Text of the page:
Take the 2-minute tour ×
Stack Overflow is a question and answer site for professional and enthusiast programmers. It's 100% free, no registration required.

I recently need to build a Expression tree so I wrote a Test method like so...

	/// <summary>
	/// </summary>
	public void BuildForeignKeysContainsPredicate_shoud_build_contains_predicate()
		RemoteEntityRefLoader_Accessor<ReferencedEntity> target = CreateRemoteEntityRefLoader_Accessor();

		List<object> foreignKeys = new List<object>() { 1, 2, 3, 4 };
		Expression<Func<ReferencedEntity, bool>> expected = (ReferencedEntity referencedEntity) => foreignKeys.Contains(referencedEntity.Id);
		Expression<Func<ReferencedEntity, bool>> actual;

		actual = target.BuildForeignKeysContainsPredicate(foreignKeys, "Id");

		Assert.AreEqual(expected.ToString(), actual.ToString());

When I finally got the "BuildForeignKeysContainsPredicate" method working I could never get teh test to pass... Here is the method:

	/// <summary>
	/// </summary>
	/// <param name="foreignKeys"></param>
	/// <returns></returns>
	private Expression<Func<TReferencedEntity, bool>> BuildForeignKeysContainsPredicate(List<object> foreignKeys, string primaryKey)
		Expression<Func<TReferencedEntity, bool>> result = default(Expression<Func<TReferencedEntity, bool>>);

			ParameterExpression entityParameter = Expression.Parameter(typeof(TReferencedEntity), "referencedEntity");
			ConstantExpression foreignKeysParameter = Expression.Constant(foreignKeys, typeof(List<object>));
			MemberExpression memberExpression = Expression.Property(entityParameter, primaryKey);
			Expression convertExpression = Expression.Convert(memberExpression, typeof(object));
			MethodCallExpression containsExpression = Expression.Call(foreignKeysParameter
				, "Contains", new Type[] { }, convertExpression);

			result = Expression.Lambda<Func<TReferencedEntity, bool>>(containsExpression, entityParameter);

		catch (Exception ex)
			throw ex;

		return result;

But the test fails every time, I switched the line Assert.AreEqual(expected, actual); to this: Assert.AreEqual(expected.ToString(), actual.ToString()); I understand why it is failing because when you look at the results of the ToString method they are different.

"Assert.AreEqual failed. Expected: value(Shared.Infrastructure.Test.RemoteEntityRefLoaderTest+<>c__DisplayClass13).foreignKeys.Contains(Convert(referencedEntity.Id))>. Actual: value(System.Collections.Generic.List`1[System.Object]).Contains(Convert(referencedEntity.Id))>."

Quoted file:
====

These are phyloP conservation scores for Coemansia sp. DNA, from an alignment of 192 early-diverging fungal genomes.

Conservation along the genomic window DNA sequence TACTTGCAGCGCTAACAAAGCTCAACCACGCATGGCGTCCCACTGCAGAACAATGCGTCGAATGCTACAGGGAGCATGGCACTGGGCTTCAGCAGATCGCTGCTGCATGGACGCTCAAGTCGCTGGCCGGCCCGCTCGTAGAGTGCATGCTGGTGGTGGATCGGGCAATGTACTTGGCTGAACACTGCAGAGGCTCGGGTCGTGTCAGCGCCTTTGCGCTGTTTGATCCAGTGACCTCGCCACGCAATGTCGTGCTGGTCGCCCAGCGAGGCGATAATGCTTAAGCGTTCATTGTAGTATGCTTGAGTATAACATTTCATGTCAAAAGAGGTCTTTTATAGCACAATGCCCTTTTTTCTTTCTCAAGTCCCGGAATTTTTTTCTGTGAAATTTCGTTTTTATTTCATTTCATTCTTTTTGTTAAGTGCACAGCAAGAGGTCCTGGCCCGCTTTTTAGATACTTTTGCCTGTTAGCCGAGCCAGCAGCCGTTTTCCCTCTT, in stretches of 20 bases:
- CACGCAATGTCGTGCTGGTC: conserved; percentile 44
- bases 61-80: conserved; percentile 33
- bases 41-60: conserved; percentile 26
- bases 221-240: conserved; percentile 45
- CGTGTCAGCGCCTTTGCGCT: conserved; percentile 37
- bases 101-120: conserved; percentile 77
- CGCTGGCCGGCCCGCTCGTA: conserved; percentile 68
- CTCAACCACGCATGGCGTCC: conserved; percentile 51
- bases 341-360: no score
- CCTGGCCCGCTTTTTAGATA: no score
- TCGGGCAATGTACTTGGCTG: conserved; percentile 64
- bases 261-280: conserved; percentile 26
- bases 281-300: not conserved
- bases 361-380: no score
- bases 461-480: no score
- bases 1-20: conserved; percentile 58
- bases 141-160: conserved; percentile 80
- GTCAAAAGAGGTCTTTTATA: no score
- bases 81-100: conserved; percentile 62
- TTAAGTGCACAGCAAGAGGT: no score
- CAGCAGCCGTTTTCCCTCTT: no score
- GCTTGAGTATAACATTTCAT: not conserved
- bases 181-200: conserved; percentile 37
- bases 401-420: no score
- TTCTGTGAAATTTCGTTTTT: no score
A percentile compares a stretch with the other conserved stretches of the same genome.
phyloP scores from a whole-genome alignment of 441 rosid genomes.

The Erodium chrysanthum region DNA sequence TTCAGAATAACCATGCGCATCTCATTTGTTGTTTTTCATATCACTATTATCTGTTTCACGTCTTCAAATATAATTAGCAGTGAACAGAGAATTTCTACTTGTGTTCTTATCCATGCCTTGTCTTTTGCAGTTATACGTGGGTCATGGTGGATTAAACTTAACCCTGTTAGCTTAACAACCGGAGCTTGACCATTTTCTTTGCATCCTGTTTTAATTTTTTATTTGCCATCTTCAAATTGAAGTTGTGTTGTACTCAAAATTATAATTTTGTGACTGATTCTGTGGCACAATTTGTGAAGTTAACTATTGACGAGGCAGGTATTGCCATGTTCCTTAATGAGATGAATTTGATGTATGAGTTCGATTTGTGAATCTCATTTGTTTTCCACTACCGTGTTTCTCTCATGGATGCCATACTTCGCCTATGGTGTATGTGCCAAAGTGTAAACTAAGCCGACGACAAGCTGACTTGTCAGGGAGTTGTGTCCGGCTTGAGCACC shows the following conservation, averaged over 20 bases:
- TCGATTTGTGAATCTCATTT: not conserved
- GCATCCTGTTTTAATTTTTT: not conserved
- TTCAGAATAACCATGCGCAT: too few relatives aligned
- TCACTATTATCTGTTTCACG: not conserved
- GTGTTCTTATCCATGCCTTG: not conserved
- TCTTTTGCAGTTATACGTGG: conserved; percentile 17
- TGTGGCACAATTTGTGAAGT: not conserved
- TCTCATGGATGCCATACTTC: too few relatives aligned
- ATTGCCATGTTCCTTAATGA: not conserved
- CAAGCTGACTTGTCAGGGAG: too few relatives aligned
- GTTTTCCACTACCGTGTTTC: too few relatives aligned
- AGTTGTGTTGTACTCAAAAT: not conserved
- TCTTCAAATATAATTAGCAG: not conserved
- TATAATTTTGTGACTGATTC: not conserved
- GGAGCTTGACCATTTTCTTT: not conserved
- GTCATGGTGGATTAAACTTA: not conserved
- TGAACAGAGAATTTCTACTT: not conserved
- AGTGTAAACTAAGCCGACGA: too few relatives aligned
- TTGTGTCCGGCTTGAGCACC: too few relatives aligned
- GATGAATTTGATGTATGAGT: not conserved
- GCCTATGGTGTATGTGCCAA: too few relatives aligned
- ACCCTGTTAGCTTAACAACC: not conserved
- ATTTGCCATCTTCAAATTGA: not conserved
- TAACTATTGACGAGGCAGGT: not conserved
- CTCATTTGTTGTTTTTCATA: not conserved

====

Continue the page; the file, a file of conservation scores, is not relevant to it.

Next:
I just don't understand why... Does any one have general tips on unit testing expressions and suggestions how to get my specific test to pass?


share|improve this question
updated answer. –  Gishu May 5 '09 at 6:14

1 Answer 1

up vote 6 down vote accepted

Based on the code you've posted,

  • the expected value is an anonymous delegate/method. The CLR does some magic behind the scene to add a method on the fly. In case the anon. method uses certain local variables, the CLR creates a new class with fields set to these values, with the new anon method inside it (so that the method can access the local var values). So that's your ..c_DisplayClass13, with a compiler given weird name so that it doesn't clash with user-defined methods.
  • The actual value returned by your method is an Expression<T>.

And hence.. the equality check between these two fails. You need to compare the elements of the collection returned by both of them. So I'd suggest.. convert both the expected and actual values to Lists (or a better data structure) and then invoke one of NUnit's asserts that take collection parameters.

Update: You got me to read up on Expression Trees. +1 for that.
I'm going to change my answer - Comparing the Expression trees via hack-and-assert would lead to a fragile test (e.g. if MS changes the internal structure of an expression tree in the future)
Expression trees are just code blocks (as I found out now) that evaluate to a result similar to a Func<TInput,TResult) - so my test would be to give the expected and actual code blocks the same input and see if they deliver the same output. So my assert for your test would be

share|improve this answer
Are you saying compare each of the Nodes in each of the expressions? –  bytebender May 4 '09 at 19:06
I really don't want to test the collections I want to test the expressions... –  bytebender May 4 '09 at 23:58
I like it... I agree If I get into comparing the parts and pieces of an expression and Microsoft makes some changes I could have a lot of failing test all of the sudden. I like you strategy. Thanks! –  bytebender May 5 '09 at 14:09

Your Answer


By posting your answer, you agree to the privacy policy and terms of service.

Not the answer you're looking for? Browse other questions tagged or ask your own question.